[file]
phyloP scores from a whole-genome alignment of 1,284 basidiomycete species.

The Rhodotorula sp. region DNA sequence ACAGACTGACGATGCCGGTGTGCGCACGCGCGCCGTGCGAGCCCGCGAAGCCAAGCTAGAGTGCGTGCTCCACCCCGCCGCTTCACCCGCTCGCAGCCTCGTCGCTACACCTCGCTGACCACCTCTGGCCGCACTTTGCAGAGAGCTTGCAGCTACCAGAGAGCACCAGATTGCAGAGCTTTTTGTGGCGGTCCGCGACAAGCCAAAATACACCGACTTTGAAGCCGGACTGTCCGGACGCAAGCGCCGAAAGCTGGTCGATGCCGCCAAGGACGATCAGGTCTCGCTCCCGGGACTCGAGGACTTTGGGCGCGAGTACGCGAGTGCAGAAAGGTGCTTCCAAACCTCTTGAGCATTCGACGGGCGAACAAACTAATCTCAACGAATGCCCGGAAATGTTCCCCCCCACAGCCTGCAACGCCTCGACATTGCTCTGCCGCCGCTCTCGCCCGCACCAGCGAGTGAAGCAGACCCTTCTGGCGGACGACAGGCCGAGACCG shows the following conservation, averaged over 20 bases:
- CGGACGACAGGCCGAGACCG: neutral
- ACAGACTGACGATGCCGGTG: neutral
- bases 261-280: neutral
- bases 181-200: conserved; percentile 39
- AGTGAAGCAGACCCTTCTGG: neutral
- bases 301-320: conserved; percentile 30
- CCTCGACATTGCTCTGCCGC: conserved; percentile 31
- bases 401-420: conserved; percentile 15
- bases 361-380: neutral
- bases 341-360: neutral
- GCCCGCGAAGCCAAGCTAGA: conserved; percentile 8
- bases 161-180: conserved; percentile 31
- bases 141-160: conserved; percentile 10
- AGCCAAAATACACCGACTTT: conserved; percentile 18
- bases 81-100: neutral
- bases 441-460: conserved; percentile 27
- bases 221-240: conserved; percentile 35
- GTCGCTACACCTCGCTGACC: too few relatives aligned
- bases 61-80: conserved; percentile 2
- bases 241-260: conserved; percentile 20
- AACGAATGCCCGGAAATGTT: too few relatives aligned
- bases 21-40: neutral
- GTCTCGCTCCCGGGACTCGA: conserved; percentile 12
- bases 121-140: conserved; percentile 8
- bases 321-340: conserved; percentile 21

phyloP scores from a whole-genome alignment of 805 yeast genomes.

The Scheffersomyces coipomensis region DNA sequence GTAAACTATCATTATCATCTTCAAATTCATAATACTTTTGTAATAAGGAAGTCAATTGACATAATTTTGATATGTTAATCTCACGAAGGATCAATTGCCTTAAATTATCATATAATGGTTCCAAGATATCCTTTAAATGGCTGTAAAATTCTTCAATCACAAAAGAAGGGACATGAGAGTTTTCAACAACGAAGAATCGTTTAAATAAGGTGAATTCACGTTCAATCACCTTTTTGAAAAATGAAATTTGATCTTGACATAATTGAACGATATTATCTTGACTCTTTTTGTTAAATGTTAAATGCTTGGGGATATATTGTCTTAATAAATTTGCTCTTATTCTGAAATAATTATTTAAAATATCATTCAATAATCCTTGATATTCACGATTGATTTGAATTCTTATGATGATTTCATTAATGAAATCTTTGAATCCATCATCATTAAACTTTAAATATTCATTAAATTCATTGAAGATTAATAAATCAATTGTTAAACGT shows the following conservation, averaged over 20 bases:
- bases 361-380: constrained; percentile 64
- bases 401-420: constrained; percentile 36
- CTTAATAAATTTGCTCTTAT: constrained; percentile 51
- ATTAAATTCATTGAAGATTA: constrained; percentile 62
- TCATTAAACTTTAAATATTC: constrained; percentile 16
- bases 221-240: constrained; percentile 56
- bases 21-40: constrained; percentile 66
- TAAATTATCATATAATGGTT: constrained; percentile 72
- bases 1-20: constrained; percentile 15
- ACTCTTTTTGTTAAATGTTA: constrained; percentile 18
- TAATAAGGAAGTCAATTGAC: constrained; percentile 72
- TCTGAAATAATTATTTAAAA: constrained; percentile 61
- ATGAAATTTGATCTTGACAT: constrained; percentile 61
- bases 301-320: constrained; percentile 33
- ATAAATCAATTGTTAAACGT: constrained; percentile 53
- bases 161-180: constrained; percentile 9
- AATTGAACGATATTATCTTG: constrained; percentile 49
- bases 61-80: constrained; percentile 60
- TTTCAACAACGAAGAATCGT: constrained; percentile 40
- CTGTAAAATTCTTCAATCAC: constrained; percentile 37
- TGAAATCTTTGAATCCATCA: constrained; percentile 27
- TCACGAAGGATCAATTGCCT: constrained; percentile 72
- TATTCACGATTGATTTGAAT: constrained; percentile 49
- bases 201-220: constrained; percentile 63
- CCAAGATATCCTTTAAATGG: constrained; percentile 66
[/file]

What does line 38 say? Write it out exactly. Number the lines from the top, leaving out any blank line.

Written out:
- bases 1-20: constrained; percentile 15